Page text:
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In the summer of 1993, a couple had just retired as teachers and were on their way to Madanpur Khadar. It was a small village only a few kilometers away from the center of Delhi. This short trip was necessary to brainstorm ideas for all the newfound time on their hands. One day, while exploring the village, they realized that there were no schools around for the children. Some did go to study in the city but, most of them spent time at home. Not a single girl in the village was enrolled in any school and neither were the parents interested. By the end of their visit, they had found a purpose that would not only keep them busy but also transform the lives of children in the village. This is the story of Guldasta, a school-cum-learning center for underprivileged children. The school was founded by Vimla Kaul and Prof. Hari Mohan Kaul in 1995.

“We named it Guldasta because we wanted it to be a bouquet of underprivileged children’s hopes, dreams, and aspirations of a brighter future and better life ahead,” she said. Vimla Kaul started her journey as a teacher of History in 1969, at St. Joseph’s Convent School in Kalimpong, Darjeeling. She turned her passion for teaching into her profession and now, at the age of 87, she still goes to school to teach and learn.

Challenges along the way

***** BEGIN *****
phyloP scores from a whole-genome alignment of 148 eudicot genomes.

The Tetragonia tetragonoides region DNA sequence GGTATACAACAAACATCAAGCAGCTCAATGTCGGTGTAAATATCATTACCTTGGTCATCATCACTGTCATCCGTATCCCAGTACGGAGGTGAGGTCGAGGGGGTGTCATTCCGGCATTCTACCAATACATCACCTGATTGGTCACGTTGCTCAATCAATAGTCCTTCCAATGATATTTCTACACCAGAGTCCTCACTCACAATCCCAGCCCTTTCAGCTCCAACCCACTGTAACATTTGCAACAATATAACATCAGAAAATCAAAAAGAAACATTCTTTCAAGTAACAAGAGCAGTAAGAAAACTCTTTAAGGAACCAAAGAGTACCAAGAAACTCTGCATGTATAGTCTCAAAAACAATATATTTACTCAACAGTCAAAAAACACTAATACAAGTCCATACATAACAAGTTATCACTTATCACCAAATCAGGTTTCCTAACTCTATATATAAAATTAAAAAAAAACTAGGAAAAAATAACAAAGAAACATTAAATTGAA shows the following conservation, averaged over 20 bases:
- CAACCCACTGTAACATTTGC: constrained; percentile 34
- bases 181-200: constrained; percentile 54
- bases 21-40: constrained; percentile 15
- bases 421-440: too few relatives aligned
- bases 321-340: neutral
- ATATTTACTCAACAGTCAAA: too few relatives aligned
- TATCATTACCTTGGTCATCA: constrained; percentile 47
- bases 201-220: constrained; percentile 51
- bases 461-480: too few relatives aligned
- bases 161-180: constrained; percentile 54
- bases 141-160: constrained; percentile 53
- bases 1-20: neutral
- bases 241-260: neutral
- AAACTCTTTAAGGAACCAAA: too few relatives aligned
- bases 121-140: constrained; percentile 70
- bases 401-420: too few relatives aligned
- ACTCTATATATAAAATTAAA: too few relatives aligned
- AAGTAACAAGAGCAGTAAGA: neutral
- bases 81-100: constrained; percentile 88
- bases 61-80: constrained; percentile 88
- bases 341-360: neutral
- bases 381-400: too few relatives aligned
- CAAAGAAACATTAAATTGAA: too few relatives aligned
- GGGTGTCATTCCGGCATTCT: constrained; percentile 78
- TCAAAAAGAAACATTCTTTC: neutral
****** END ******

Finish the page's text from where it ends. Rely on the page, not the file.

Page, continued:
When Vimla and her husband visited the village, they were not satisfied with the living conditions of the children. “We saw children; big, small, naked, semi-naked, loitering in the Sun, doing absolutely nothing,” she said. “Education has the power of bringing a change, and that is why we decided to open a school that not only taught language and subjects but, also life skills,” she added.

Getting students to join the school was not easy. Vimla had to argue with a myth that was stuck in the parents’ heads – girls did not need education. Girl children contribute over 20% of total work at home. India’s constitution guarantees free primary school education for both, boys and girls, which has now been changed from 14 years to 18 years. This has been repeatedly reconfirmed but not many can use the opportunity. The literacy rate of women in rural areas is still low where six out of 24 states only have 25 percent, of literate women. However, Vimla’s efforts did not go in vain because for the first time, the girls of the village were seen going to school.

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Guldasta also battled several challenges. Since it was a small school that was following an unconventional method of teaching, the location of the school would shift now and then. The couple shifted the school to their colony in Sarita Vihar where about 200 students enrolled. Just when they were getting started, an angry resident, bothered by this initiative, threatened to go on a hunger strike if the school was not shifted from the area. She was torn between the choice of closing the school or moving to another location. The classes continued for another 12 years in a garden near but, outside the colony. Professor Kaul passed away in 2009. Since then, she has been working for both of them. She also opened her NGO Vasundhari Society for Social Action to support Guldasta.

In a report by ASER, it was found that less than 20 percent of students in India could access education during the pandemic. “It was a challenge to keep in touch with the students when we were forced to close the school during Covid-19. We hosted small functions at school whenever we could, like Children’s Day celebrations and Christmas celebrations to keep their spirits high. All the students joined back as soon as the situation improved,” Vimla said.